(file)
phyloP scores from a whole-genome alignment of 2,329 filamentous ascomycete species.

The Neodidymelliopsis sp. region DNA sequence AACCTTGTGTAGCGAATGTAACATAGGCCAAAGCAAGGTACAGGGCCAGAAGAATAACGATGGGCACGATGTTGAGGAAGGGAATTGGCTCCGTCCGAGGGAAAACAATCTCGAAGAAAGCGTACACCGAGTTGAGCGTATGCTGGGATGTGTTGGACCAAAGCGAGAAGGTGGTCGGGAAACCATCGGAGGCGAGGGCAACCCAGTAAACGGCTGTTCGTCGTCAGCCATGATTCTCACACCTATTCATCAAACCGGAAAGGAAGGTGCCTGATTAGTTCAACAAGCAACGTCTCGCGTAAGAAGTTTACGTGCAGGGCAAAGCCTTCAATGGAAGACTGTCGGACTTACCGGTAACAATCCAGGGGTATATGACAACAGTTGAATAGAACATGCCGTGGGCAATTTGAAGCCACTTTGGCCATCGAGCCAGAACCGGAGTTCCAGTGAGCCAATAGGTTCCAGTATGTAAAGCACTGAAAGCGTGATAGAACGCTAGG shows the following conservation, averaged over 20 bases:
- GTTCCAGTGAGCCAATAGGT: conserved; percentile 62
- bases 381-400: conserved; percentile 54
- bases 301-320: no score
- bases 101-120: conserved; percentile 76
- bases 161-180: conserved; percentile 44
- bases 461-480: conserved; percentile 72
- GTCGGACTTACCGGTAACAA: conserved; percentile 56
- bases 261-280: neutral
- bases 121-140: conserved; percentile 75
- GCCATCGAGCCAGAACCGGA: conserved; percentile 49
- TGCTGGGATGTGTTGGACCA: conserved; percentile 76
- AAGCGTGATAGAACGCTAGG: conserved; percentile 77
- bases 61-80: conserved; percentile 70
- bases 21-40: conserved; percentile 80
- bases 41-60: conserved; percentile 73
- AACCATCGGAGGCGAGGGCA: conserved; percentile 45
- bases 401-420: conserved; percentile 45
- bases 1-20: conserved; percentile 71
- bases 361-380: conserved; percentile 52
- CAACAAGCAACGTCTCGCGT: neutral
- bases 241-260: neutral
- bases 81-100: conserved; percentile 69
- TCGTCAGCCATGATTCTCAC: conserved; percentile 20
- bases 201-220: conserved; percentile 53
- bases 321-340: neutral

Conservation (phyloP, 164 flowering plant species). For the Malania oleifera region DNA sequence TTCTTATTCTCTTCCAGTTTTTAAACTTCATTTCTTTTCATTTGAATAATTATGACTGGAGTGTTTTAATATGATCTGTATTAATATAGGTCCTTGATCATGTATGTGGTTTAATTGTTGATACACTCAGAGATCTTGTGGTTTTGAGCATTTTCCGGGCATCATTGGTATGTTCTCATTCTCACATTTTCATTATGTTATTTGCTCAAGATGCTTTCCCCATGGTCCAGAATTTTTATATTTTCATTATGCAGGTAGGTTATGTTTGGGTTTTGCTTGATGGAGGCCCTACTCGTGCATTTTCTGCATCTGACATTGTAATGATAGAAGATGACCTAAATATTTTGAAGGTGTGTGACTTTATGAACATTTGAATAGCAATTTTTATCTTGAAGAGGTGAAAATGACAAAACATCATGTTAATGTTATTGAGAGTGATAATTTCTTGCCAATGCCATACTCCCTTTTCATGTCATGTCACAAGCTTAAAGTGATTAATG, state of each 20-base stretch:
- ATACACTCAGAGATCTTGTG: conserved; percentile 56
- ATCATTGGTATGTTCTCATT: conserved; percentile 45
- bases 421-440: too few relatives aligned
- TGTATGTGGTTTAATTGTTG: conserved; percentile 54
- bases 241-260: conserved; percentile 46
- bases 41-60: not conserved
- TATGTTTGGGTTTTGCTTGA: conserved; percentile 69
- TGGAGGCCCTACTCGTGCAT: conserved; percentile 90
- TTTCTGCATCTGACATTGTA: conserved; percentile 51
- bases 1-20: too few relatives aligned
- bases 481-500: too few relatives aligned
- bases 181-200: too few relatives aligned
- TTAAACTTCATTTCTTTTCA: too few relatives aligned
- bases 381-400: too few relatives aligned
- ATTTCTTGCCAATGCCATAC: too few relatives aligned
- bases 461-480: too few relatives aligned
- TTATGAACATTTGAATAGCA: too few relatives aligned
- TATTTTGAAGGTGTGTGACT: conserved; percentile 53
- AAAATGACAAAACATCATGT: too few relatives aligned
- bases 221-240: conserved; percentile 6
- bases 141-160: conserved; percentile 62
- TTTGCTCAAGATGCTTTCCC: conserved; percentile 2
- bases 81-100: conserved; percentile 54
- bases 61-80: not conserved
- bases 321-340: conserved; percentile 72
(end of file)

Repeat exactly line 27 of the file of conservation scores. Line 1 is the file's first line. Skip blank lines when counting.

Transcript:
- bases 321-340: neutral